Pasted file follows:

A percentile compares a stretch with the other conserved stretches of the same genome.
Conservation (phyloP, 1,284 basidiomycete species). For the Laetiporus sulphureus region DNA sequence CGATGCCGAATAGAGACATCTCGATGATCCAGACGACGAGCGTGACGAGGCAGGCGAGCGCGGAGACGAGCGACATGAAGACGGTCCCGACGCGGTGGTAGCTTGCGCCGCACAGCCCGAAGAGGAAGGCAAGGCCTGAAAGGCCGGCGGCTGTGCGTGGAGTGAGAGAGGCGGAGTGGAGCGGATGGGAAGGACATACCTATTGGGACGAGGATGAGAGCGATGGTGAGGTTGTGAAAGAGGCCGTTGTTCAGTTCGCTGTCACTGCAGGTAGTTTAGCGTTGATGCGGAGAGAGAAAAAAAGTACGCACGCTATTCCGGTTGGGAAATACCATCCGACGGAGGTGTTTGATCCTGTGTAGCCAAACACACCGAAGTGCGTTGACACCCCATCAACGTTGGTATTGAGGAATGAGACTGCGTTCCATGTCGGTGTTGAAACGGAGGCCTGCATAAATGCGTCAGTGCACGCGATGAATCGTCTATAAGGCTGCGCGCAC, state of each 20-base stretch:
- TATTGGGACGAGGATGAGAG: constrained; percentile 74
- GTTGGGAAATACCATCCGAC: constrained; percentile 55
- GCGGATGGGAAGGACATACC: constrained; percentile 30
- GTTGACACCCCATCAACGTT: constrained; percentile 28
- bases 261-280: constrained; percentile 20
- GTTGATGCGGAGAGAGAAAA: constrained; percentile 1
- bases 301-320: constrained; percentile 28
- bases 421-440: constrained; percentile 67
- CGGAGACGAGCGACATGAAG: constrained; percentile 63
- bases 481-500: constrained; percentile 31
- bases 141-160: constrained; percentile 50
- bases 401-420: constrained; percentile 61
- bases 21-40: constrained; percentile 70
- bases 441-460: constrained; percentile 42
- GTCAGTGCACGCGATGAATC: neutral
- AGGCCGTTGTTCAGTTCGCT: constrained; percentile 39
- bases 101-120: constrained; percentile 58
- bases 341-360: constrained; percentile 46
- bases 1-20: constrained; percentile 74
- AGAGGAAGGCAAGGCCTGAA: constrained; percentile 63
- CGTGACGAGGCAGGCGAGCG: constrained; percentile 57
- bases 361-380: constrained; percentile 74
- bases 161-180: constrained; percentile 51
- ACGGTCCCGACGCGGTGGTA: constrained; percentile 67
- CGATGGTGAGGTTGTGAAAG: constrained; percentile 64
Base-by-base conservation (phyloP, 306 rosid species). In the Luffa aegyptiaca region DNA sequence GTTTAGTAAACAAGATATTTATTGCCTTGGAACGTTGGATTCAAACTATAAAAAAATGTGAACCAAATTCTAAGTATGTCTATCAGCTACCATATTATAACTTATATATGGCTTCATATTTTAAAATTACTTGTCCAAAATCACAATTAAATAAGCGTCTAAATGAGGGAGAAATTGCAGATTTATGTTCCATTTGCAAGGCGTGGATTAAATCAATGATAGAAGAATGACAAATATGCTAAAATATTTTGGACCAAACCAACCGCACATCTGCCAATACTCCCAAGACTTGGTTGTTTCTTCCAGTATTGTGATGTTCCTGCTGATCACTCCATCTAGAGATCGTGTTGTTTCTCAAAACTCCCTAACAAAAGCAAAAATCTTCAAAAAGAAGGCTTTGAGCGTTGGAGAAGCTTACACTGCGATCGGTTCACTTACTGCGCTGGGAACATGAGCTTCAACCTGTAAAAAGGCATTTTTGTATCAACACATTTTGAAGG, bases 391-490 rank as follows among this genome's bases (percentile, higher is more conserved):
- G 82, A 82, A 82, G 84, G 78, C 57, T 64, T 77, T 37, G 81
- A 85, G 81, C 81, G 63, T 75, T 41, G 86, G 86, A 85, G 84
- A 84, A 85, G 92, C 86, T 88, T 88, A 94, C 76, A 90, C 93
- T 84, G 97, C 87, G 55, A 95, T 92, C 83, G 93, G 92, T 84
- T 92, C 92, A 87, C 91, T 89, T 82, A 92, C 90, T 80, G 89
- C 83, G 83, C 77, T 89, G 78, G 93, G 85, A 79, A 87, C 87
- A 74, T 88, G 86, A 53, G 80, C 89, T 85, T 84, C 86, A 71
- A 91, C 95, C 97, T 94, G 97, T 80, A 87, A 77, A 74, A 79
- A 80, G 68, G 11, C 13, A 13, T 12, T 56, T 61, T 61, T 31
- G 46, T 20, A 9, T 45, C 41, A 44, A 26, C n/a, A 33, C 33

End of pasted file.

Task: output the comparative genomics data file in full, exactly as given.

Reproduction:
A percentile compares a stretch with the other conserved stretches of the same genome.
Conservation (phyloP, 1,284 basidiomycete species). For the Laetiporus sulphureus region DNA sequence CGATGCCGAATAGAGACATCTCGATGATCCAGACGACGAGCGTGACGAGGCAGGCGAGCGCGGAGACGAGCGACATGAAGACGGTCCCGACGCGGTGGTAGCTTGCGCCGCACAGCCCGAAGAGGAAGGCAAGGCCTGAAAGGCCGGCGGCTGTGCGTGGAGTGAGAGAGGCGGAGTGGAGCGGATGGGAAGGACATACCTATTGGGACGAGGATGAGAGCGATGGTGAGGTTGTGAAAGAGGCCGTTGTTCAGTTCGCTGTCACTGCAGGTAGTTTAGCGTTGATGCGGAGAGAGAAAAAAAGTACGCACGCTATTCCGGTTGGGAAATACCATCCGACGGAGGTGTTTGATCCTGTGTAGCCAAACACACCGAAGTGCGTTGACACCCCATCAACGTTGGTATTGAGGAATGAGACTGCGTTCCATGTCGGTGTTGAAACGGAGGCCTGCATAAATGCGTCAGTGCACGCGATGAATCGTCTATAAGGCTGCGCGCAC, state of each 20-base stretch:
- TATTGGGACGAGGATGAGAG: constrained; percentile 74
- GTTGGGAAATACCATCCGAC: constrained; percentile 55
- GCGGATGGGAAGGACATACC: constrained; percentile 30
- GTTGACACCCCATCAACGTT: constrained; percentile 28
- bases 261-280: constrained; percentile 20
- GTTGATGCGGAGAGAGAAAA: constrained; percentile 1
- bases 301-320: constrained; percentile 28
- bases 421-440: constrained; percentile 67
- CGGAGACGAGCGACATGAAG: constrained; percentile 63
- bases 481-500: constrained; percentile 31
- bases 141-160: constrained; percentile 50
- bases 401-420: constrained; percentile 61
- bases 21-40: constrained; percentile 70
- bases 441-460: constrained; percentile 42
- GTCAGTGCACGCGATGAATC: neutral
- AGGCCGTTGTTCAGTTCGCT: constrained; percentile 39
- bases 101-120: constrained; percentile 58
- bases 341-360: constrained; percentile 46
- bases 1-20: constrained; percentile 74
- AGAGGAAGGCAAGGCCTGAA: constrained; percentile 63
- CGTGACGAGGCAGGCGAGCG: constrained; percentile 57
- bases 361-380: constrained; percentile 74
- bases 161-180: constrained; percentile 51
- ACGGTCCCGACGCGGTGGTA: constrained; percentile 67
- CGATGGTGAGGTTGTGAAAG: constrained; percentile 64
Base-by-base conservation (phyloP, 306 rosid species). In the Luffa aegyptiaca region DNA sequence GTTTAGTAAACAAGATATTTATTGCCTTGGAACGTTGGATTCAAACTATAAAAAAATGTGAACCAAATTCTAAGTATGTCTATCAGCTACCATATTATAACTTATATATGGCTTCATATTTTAAAATTACTTGTCCAAAATCACAATTAAATAAGCGTCTAAATGAGGGAGAAATTGCAGATTTATGTTCCATTTGCAAGGCGTGGATTAAATCAATGATAGAAGAATGACAAATATGCTAAAATATTTTGGACCAAACCAACCGCACATCTGCCAATACTCCCAAGACTTGGTTGTTTCTTCCAGTATTGTGATGTTCCTGCTGATCACTCCATCTAGAGATCGTGTTGTTTCTCAAAACTCCCTAACAAAAGCAAAAATCTTCAAAAAGAAGGCTTTGAGCGTTGGAGAAGCTTACACTGCGATCGGTTCACTTACTGCGCTGGGAACATGAGCTTCAACCTGTAAAAAGGCATTTTTGTATCAACACATTTTGAAGG, bases 391-490 rank as follows among this genome's bases (percentile, higher is more conserved):
- G 82, A 82, A 82, G 84, G 78, C 57, T 64, T 77, T 37, G 81
- A 85, G 81, C 81, G 63, T 75, T 41, G 86, G 86, A 85, G 84
- A 84, A 85, G 92, C 86, T 88, T 88, A 94, C 76, A 90, C 93
- T 84, G 97, C 87, G 55, A 95, T 92, C 83, G 93, G 92, T 84
- T 92, C 92, A 87, C 91, T 89, T 82, A 92, C 90, T 80, G 89
- C 83, G 83, C 77, T 89, G 78, G 93, G 85, A 79, A 87, C 87
- A 74, T 88, G 86, A 53, G 80, C 89, T 85, T 84, C 86, A 71
- A 91, C 95, C 97, T 94, G 97, T 80, A 87, A 77, A 74, A 79
- A 80, G 68, G 11, C 13, A 13, T 12, T 56, T 61, T 61, T 31
- G 46, T 20, A 9, T 45, C 41, A 44, A 26, C n/a, A 33, C 33